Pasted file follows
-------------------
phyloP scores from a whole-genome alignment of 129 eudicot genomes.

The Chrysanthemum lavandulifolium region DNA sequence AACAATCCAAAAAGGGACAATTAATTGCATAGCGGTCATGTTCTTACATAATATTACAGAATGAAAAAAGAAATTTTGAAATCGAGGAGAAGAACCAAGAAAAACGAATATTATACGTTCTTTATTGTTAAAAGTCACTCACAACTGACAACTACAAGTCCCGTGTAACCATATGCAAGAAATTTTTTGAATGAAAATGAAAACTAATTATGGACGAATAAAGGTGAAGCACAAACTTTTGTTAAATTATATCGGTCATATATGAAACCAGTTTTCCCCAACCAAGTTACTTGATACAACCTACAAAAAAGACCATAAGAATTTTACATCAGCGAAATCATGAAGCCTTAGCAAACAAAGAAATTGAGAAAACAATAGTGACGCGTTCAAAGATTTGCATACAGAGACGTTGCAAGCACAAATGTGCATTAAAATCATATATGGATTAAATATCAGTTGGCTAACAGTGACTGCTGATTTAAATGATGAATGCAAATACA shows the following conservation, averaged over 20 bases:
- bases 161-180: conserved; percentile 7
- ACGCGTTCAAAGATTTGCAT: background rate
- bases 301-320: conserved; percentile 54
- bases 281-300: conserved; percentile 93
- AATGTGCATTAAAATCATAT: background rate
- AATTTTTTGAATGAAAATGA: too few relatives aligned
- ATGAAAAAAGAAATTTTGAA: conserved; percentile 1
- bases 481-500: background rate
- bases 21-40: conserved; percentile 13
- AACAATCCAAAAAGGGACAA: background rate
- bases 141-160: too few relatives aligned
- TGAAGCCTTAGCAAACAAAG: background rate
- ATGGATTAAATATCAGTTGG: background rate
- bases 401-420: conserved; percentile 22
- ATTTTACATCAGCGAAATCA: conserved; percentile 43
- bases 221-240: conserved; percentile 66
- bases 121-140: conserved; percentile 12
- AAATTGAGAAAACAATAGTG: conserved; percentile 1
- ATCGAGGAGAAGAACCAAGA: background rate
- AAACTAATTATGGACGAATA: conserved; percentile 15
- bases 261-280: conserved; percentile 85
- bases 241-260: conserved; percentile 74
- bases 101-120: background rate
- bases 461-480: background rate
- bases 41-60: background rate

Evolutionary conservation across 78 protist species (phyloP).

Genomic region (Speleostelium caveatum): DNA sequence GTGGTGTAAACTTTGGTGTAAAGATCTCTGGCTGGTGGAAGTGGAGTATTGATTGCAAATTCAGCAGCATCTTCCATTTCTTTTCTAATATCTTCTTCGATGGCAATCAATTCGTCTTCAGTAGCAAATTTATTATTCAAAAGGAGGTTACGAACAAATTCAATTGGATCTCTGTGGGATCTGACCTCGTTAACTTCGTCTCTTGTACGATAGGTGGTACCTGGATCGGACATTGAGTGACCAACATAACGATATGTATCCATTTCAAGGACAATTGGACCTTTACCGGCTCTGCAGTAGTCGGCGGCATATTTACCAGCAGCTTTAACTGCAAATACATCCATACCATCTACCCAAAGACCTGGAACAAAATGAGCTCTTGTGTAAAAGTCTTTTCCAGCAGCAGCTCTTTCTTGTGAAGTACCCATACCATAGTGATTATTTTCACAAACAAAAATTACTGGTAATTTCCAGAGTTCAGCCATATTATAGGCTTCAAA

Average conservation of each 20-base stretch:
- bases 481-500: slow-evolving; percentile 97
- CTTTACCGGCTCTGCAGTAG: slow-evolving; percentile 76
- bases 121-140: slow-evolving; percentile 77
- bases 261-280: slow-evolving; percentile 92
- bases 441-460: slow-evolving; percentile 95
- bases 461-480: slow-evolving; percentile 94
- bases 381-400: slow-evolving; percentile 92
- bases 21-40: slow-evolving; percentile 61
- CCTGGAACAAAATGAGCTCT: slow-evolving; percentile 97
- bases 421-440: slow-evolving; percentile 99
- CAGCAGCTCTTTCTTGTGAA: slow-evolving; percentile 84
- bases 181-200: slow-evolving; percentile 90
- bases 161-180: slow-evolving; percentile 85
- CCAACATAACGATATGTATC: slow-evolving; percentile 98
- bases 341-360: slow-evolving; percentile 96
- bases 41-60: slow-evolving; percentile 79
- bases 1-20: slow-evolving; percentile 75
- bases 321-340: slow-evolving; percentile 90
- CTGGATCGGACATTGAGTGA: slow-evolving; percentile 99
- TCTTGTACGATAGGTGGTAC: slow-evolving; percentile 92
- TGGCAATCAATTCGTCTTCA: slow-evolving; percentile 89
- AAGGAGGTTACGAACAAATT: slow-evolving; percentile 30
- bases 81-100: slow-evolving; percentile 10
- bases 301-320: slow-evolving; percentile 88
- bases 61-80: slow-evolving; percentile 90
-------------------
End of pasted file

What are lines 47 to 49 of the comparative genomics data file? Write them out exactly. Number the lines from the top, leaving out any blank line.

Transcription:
- bases 1-20: slow-evolving; percentile 75
- bases 321-340: slow-evolving; percentile 90
- CTGGATCGGACATTGAGTGA: slow-evolving; percentile 99